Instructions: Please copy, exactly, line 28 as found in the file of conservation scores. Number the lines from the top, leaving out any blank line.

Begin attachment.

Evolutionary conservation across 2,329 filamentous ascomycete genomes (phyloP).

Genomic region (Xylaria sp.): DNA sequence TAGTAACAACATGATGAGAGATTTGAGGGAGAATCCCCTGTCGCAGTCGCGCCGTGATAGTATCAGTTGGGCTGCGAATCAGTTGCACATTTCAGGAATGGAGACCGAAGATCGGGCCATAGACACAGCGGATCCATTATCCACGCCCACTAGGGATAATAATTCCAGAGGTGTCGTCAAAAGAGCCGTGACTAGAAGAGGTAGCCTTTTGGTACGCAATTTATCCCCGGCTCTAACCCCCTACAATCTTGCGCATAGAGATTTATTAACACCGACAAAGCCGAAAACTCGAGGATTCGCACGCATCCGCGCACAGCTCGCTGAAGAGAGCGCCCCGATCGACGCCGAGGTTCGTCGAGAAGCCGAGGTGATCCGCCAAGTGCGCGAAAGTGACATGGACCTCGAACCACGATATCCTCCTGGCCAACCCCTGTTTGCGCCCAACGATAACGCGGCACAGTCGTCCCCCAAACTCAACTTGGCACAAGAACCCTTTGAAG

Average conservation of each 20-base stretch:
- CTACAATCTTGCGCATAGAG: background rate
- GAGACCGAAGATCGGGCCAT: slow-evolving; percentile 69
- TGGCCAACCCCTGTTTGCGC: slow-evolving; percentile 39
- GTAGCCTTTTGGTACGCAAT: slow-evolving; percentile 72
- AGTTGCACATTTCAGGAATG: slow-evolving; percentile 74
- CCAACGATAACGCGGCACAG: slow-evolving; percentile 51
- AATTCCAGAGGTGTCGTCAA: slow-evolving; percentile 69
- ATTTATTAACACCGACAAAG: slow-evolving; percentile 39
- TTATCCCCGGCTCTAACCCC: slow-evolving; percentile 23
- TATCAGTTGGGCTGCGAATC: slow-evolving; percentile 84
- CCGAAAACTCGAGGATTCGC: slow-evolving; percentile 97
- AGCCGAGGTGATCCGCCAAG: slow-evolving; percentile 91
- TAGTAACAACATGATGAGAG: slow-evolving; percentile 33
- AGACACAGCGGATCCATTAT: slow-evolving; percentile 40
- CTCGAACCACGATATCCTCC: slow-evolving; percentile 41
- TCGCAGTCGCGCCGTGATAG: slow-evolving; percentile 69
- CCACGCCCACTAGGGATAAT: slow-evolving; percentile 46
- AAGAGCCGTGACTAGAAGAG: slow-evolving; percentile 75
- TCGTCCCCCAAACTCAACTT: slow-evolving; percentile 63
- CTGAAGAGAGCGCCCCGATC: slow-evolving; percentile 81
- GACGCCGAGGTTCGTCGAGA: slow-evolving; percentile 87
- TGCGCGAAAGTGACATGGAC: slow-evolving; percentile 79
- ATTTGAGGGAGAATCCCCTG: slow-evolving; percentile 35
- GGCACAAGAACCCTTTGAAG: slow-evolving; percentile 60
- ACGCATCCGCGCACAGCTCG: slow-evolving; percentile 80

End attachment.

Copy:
- ACGCATCCGCGCACAGCTCG: slow-evolving; percentile 80